How You Can Help Common Birds In Decline
Provided courtesy of National Audubon Society, Inc.
A State of the Birds Report Summer 2007
Promote strong conservation provisions in the federal farm bill, especially the Conservation Reserve Program, which pays farmers to keep marginal farmlands idle and supports millions of acres of good bird habitat. Contact your county’s office of the Natural Resources Conservation Service or the Farm Service Agency to find out how to increase the acreage devoted to helping birds dependent on working lands.
Winners: Northern bobwhite, northern pintail, eastern meadowlark, loggerhead shrike, field sparrow, grasshopper sparrow, lark sparrow, American bittern, horned lark, little blue heron
Be proactive with your local, state, and national officials to increase the amount of habitat that can support breeding grassland birds. In particular, support smart growth and the protection of open space. Promote late mowing (preferably early August in most parts of the country) in hayfields and healthy public and private lands used for livestock grazing. Urge parks to devote large parcels to prairie restoration. Volunteer at an Important Bird Area (IBA) where it is appropriate to improve habitat for grass- and shrub-nesting birds.
Winners: Northern bobwhite, eastern meadowlark, loggerhead shrike, grasshopper sparrow, black-throated sparrow,lark sparrow
Support wetlands programs, including the Clean Water Act, the North American Wetlands Conservation Act, and such farm bill conservation programs as the Wetlands Reserve Program and the "swampbuster" rule (which restricts wetlands from being converted to agriculture). Encourage governments at all levels to enact and enforce wetlands protection and water-quality regulations.
Winners: Common tern, northern pintail, greater scaup, American bittern, little blue heronHalt Global Warming
Be Energy Conscience
Back federal, state, and local legislation to cap greenhousegas emissions and spur the development of alternative energy sources. Practice what you preach at home and work.
Winners: Evening grosbeak, northern pintail, greater scaup, boreal chickadee, black-throated sparrow, snow bunting, horned lark
Support Sustainable Forrests
Push for the protection, restoration, and expansion of large forest blocks—especially the Canadian boreal forest, where logging, mining, and drilling are taking a toll—to sustain the full range of forest-loving species. Back active management (including burns) to meet specific habitat requirements on government-owned lands, and incentives for active forest management on private lands. Promote deer management that sustains forest understory plants.
Winners: Whip-poor-will, ruffed grouse, northern bobwhite, loggerhead shrike. Boreal species: Common tern, evening grosbeak, northern pintail, boreal chickadee, common grackle, American bittern, rufous hummingbird, ruffed grouse.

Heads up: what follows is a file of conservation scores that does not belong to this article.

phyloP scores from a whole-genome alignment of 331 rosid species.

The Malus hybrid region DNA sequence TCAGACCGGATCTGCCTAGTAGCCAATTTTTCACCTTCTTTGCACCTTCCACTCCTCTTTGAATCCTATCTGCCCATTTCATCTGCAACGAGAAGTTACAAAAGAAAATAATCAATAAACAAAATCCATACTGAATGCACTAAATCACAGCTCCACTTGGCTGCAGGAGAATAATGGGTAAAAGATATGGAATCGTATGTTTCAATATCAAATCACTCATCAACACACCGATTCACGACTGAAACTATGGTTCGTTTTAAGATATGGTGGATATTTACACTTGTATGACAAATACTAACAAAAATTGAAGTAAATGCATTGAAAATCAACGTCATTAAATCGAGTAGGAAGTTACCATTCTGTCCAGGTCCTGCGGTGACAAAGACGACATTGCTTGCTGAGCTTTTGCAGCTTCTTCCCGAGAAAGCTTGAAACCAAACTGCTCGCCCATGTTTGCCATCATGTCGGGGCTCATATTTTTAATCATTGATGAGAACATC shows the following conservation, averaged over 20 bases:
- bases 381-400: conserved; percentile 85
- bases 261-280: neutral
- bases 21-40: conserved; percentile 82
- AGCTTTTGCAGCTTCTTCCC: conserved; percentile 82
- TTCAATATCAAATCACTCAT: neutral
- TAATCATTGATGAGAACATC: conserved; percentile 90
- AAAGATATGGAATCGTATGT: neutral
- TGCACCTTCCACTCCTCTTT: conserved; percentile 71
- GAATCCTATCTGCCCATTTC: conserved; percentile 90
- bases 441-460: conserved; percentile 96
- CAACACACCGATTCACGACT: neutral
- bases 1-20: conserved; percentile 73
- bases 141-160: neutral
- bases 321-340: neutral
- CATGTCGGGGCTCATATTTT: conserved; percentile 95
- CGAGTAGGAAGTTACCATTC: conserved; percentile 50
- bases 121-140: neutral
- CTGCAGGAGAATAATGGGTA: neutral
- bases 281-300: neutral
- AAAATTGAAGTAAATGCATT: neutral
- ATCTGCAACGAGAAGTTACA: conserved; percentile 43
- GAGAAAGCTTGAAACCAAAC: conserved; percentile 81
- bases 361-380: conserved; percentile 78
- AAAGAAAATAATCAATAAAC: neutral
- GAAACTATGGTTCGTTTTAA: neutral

Stop Invasive Species
Work with county ag officials to fight the spread of nonnative grasses. Support federal, regional, state, and local regulations and research and management to curb exotic, invasive plants.
Winners: Greater scaup (by eliminating aquatic invasives), black-throated sparrow, lark sparrow, grasshopper sparrow, loggerhead shrike, eastern meadowlark, northern bobwhite
Join beach watches to look for oiled birds or other signs of coastal pollution. Lobby federal, state, and local officials to maintain wildlifefriendly beaches and clean waters.
Winners: Greater scaup, snow bunting, common tern, little blue heron
If you see dead or diseased birds on or near your feeders, don’t put out food for two weeks, so the birds can disperse. Also, clean feeders before reusing them. If you have rufous hummingbirds (in any season), offer hummingbird flowers and sugar-water feeders (change the water weekly or more often if it’s hot).
Winners: Evening grosbeak, boreal chickadee, rufous hummingbirdGet Out and Count
Join the Audubon Christmas Bird Count and the Breeding Bird Survey (if you know your local birds by sight and sound) to help collect the data that allows scientists to track bird populations, and contributes to reports like this one, as well as to the updated Audubon WatchList of all North American bird species at risk.
Take Our Cue
Many Audubon efforts aid birds mentioned in this report—from Project Puffin’s work with common terns and Audubon Texas’s conservation projects for bobwhite quail to Audubon Chicago’s and the Arizona Research Ranch’s grassland restoration programs to Audubon North Dakota’s pintail projects. Work with your local Audubon chapter, center, or state office to help out at a local IBA.
Be sure to check back to www.agway.com for more information, projects and tips. Visit your local Agway where you'll find everything you need, year-round, for your home, lawn, garden, farm, pet and wild birding needs. Each Agway location is independently owned and operated and as such products and pricing vary by store.